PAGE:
H. P. Lovecraft’s The Shadow Over Innsmouth is a story about the horrors of interracial breeding. It’s about some people in a small town in America who start breeding with fish-people and end up worshipping the Old Ones, as so often happens. The whole thing is clearly a metaphor for Lovecraft’s disgust at interracial relationships – a disgust that can’t even be considered subtext, given how it’s made literal text:
“But the real thing behind the way folks feel is simply race prejudice—and I don’t say I’m blaming those that hold it. I hate those Innsmouth folks myself, and I wouldn’t care to go to their town. I s’pose you know—though I can see you’re a Westerner by your talk—what a lot our New England ships used to have to do with queer ports in Africa, Asia, the South Seas, and everywhere else, and what queer kinds of people they sometimes brought back with ’em. You’ve probably heard about the Salem man that came home with a Chinese wife, and maybe you know there’s still a bunch of Fiji Islanders somewhere around Cape Cod.”
If you’re familiar with Lovecraft, you’ll also be familiar with his specific cluster of racism, colonialism, and the Western scientific endeavor. There’s an arc in Lovecraft that often goes like this. A (male) scientist or researcher moves from his comfortable, safe role at an American university to go on an expedition. The university is a site of knowledge and rationality, a site of power for the Western scientific method. The researcher travels out into some place set in opposition to his civilized point of origin – the jungle, say, or one of the British colonies, or (as in Innsmouth) some little coastal town. He moves out of the place of Western power into an outskirt, where knowledge begins to break down in the face of the wild, the native, the primitive. The historical communities who were on the receiving end of Lovecraft’s racism serve as a point of entry into an encounter with the mythical eldritch beings of Lovecraft’s cosmology – Cthulu or Dagon and so on. Those mythical beings then become totems of power underpinning or representing the danger of foreign, non-Western people, and the researcher’s mind collapses as he realises that the Western hegemon will not last.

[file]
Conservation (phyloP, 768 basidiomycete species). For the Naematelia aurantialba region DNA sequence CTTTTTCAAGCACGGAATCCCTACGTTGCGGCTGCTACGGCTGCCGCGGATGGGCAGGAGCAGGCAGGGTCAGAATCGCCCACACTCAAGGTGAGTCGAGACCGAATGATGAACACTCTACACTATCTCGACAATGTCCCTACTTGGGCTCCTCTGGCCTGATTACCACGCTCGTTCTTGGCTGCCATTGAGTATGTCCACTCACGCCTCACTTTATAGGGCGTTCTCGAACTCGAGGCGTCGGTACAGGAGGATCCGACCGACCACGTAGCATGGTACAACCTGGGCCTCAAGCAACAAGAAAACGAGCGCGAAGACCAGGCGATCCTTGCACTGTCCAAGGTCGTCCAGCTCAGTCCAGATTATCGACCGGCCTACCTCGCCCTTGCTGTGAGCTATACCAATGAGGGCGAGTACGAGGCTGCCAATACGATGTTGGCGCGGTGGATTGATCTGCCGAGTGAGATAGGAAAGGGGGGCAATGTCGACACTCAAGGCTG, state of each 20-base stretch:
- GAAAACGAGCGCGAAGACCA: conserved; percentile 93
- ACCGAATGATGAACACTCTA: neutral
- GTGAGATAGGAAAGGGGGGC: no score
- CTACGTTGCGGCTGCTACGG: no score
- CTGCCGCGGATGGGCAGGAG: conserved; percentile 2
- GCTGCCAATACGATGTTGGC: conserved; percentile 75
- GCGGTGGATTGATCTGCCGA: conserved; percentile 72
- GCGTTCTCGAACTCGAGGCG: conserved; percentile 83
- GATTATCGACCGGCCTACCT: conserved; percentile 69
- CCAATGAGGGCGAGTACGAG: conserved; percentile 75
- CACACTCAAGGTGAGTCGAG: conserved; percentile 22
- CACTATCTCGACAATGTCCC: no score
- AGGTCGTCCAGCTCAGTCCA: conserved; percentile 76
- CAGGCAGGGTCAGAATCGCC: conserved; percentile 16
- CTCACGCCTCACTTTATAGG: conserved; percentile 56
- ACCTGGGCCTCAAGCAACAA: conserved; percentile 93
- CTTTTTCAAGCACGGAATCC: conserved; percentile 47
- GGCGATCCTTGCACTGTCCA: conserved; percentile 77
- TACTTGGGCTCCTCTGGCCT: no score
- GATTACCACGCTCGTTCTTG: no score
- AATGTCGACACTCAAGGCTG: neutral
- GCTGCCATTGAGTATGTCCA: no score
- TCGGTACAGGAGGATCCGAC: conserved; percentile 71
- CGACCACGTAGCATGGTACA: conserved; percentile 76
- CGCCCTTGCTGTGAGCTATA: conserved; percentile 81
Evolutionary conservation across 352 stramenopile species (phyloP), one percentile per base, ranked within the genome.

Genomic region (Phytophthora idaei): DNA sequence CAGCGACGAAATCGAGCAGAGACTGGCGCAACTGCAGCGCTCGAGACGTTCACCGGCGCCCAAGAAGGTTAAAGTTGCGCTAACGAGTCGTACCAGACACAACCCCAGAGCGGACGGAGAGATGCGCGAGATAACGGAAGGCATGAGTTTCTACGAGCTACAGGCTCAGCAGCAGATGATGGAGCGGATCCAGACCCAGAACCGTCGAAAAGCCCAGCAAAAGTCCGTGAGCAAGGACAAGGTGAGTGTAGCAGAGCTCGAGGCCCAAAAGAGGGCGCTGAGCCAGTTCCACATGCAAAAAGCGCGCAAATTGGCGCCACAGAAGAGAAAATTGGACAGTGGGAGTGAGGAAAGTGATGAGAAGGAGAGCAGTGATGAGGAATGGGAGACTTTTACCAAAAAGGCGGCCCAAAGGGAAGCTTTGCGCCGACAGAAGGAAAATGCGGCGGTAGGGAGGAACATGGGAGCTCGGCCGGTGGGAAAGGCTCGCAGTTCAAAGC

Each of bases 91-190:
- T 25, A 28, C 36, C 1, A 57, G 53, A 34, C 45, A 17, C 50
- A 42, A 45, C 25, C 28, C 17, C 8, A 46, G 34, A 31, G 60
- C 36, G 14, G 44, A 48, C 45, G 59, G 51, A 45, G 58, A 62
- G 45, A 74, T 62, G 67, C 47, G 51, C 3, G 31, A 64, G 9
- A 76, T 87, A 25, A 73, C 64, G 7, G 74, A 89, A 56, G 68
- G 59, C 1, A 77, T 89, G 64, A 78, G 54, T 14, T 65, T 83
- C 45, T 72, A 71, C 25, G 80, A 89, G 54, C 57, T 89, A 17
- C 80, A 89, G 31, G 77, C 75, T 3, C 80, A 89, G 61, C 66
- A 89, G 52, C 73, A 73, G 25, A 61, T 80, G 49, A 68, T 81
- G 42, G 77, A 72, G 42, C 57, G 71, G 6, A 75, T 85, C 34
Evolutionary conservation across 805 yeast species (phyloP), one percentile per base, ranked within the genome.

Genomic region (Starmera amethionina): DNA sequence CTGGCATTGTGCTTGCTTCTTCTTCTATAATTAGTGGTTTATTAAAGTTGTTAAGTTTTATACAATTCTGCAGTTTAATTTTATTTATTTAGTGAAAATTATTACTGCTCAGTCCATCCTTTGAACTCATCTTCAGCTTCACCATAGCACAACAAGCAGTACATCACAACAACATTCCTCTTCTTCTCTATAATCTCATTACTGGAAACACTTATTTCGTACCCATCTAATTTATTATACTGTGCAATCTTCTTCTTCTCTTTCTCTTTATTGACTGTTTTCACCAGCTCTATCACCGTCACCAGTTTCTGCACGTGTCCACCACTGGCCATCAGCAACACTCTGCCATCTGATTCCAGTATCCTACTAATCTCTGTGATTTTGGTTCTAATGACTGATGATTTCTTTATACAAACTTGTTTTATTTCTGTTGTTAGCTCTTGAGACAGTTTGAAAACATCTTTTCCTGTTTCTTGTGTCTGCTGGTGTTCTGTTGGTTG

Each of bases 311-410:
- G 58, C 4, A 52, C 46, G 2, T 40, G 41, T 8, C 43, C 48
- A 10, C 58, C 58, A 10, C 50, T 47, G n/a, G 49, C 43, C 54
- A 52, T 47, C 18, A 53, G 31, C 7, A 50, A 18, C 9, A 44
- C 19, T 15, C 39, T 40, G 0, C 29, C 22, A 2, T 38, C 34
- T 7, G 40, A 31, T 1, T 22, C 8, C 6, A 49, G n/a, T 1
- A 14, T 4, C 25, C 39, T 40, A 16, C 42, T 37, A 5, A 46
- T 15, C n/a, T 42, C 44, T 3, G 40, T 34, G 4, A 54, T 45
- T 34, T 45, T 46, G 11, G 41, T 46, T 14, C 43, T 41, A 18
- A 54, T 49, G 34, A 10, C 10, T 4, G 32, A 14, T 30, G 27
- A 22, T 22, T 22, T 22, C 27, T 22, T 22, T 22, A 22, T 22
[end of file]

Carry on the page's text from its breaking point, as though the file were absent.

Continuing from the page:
This, then, is the creative backdrop for Call of the Sea, a 2020 game from Spanish developers Out of the Blue Games. Call of the Sea takes direct inspiration from the Lovecraft mythos, seeking to retell its stories in a new, wholesome way. In an interview on GameDeveloper, creative director Tatiana Delgado said this about their approach:
“Instead of having a passive subject that is drawn into madness by circumstances that she cannot control, our purpose is to tell a story of a resolute woman on a journey of discovery and acceptance. To sum up, a rise to sanity instead of a descent to madness.”